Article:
After a successful career in the financial services industry as a Financial Advisor & Planner, working for leading companies including EF Hutton & Co., Dean Witter, Reynolds and Morgan Stanley, Lucille Zanghi left the Boston suburbs for Miami 12 years ago in search of better weather, a big city atmosphere and a more favorable tax climate. With her Golden Retrievers, Abby and Chloe, by her side, she supports Born Free Pet Shelter with everything she’s got. “We feel that dogs have made a pact with humans to give us love and in return we need to take care of them,” she says. Her involvement with the organization began 10 years ago when she learned of the No Kill/No Cage shelter operated almost entirely by volunteers. “I thought that, given my past financial experience, I could assist in the area of fundraising.” Today, she, along with many other volunteers, runs the Annual Born Free Pet Shelter Fundraiser, a dynamic experience that raises a good portion of what is needed to operate the shelter. “The first event I attended for Born Free Pet Shelter raised $35,000; our most recent fundraiser in 2019 before the pandemic, raised just under $275,000.” They also raised close to $350,000 after Hurricane Irma to repair major damage to the shelter’s infrastructure and property, including replacing 25 dog houses. “There are so many roles people can play in helping — the key is to get out there and get involved,” she says. “The old adage of volunteering is to give of your time, talent and/or treasure — some of us have more of one than another, but whatever you have, give it freely and you will find amazing fulfillment. It’s not all work…it can also be lots of fun!”; BornFreeShelter.org.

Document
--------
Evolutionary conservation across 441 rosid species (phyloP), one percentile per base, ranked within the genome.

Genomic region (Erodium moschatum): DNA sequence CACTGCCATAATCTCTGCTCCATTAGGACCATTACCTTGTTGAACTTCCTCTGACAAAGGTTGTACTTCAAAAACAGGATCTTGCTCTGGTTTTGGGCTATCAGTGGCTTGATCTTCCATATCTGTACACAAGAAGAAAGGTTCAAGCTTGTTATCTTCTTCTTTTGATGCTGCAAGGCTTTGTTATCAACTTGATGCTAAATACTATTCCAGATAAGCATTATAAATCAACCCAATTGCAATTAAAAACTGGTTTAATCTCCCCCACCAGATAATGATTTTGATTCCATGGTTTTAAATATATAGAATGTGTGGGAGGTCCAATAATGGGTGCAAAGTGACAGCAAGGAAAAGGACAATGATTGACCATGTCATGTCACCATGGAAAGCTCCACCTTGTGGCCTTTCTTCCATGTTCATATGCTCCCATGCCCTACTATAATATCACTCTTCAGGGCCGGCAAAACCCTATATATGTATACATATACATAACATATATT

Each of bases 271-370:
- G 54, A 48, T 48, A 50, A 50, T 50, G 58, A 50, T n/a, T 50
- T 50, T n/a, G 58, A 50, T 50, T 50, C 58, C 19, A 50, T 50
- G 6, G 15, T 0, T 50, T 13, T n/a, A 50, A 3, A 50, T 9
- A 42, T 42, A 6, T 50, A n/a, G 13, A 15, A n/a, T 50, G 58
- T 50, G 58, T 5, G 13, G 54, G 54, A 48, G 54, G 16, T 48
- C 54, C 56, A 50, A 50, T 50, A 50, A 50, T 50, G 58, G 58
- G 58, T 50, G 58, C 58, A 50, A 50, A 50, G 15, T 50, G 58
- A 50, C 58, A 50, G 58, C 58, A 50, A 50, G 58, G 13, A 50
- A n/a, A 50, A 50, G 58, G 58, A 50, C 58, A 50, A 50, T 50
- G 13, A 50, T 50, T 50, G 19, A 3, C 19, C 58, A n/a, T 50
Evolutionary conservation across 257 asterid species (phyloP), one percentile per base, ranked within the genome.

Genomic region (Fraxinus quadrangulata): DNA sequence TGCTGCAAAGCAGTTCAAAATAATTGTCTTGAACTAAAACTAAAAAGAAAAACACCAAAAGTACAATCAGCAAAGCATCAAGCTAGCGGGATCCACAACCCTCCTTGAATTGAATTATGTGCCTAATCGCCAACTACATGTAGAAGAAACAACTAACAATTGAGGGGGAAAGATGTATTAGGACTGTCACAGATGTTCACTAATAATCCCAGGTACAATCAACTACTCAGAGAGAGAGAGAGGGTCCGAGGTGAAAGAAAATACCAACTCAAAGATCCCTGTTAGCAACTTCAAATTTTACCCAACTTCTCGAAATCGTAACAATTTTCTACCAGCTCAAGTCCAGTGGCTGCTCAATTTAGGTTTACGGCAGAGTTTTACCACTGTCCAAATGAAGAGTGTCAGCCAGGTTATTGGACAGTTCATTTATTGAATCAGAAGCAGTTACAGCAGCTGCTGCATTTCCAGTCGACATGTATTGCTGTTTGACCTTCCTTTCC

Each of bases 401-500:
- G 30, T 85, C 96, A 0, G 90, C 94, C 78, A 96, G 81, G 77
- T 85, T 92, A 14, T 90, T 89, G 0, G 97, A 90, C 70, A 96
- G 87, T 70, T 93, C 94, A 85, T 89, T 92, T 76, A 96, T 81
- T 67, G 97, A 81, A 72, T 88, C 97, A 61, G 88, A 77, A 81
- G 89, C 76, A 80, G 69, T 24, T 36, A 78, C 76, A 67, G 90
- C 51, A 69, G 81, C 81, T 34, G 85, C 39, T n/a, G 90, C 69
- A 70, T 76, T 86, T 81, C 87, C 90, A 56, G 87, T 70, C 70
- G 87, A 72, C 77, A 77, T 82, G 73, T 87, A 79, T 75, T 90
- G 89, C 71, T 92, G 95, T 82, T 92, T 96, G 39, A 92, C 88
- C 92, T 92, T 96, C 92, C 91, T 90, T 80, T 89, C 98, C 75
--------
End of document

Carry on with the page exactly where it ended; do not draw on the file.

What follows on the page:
Don Slesnick III
“Even the things we don’t see or touch can have an impact — it’s our responsibility to continually give back for the greater good.”
Miami native Don Slesnick III is as tech-savvy as they come. In addition to serving as the Executive Director of South Florida Digital Alliance, he owns and operates leading boutique IT consulting firm DecoNetworks. “Both of my parents have been very community-minded and civically engaged since I was a child and stressed the importance of giving back from an early age,” he says. “From community service projects with Boy Scouts and my Church Youth Group to volunteering during Hurricane Andrew and other natural disasters, helping others has always been a very big part of my life.” Currently, he is razor-focused on the “Bridging The Digital Divide” initiative with South Florida Digital Alliance. “We’ve had such a great impact in getting computers and technology out to help students, families, schools and nonprofits,” he says. “In addition, we’ve hosted workshops for nonprofits to understand and adopt best practices for technology and get the best returns on investment; senior citizens to gain more confidence in using technology to improve their quality of life; and students, to highlight pathways and related educational opportunities for a successful career in technology.” To date, the organization has helped place more than 4,000 computers back into the community. “I’m always hearing great stories of how the computers we provide offer a transformational experience for people’s lives — especially as the world and the current crises have many of our kids on virtual learning and adults working from home — not an easy task when you don’t have a computer.” Slesnick truly believes that we are a product of our communities — the good, the bad, all of it. “Even the things we don’t see or touch can have an impact — it’s our responsibility to continually give back for the greater good.”; SFDigitalAlliance.org.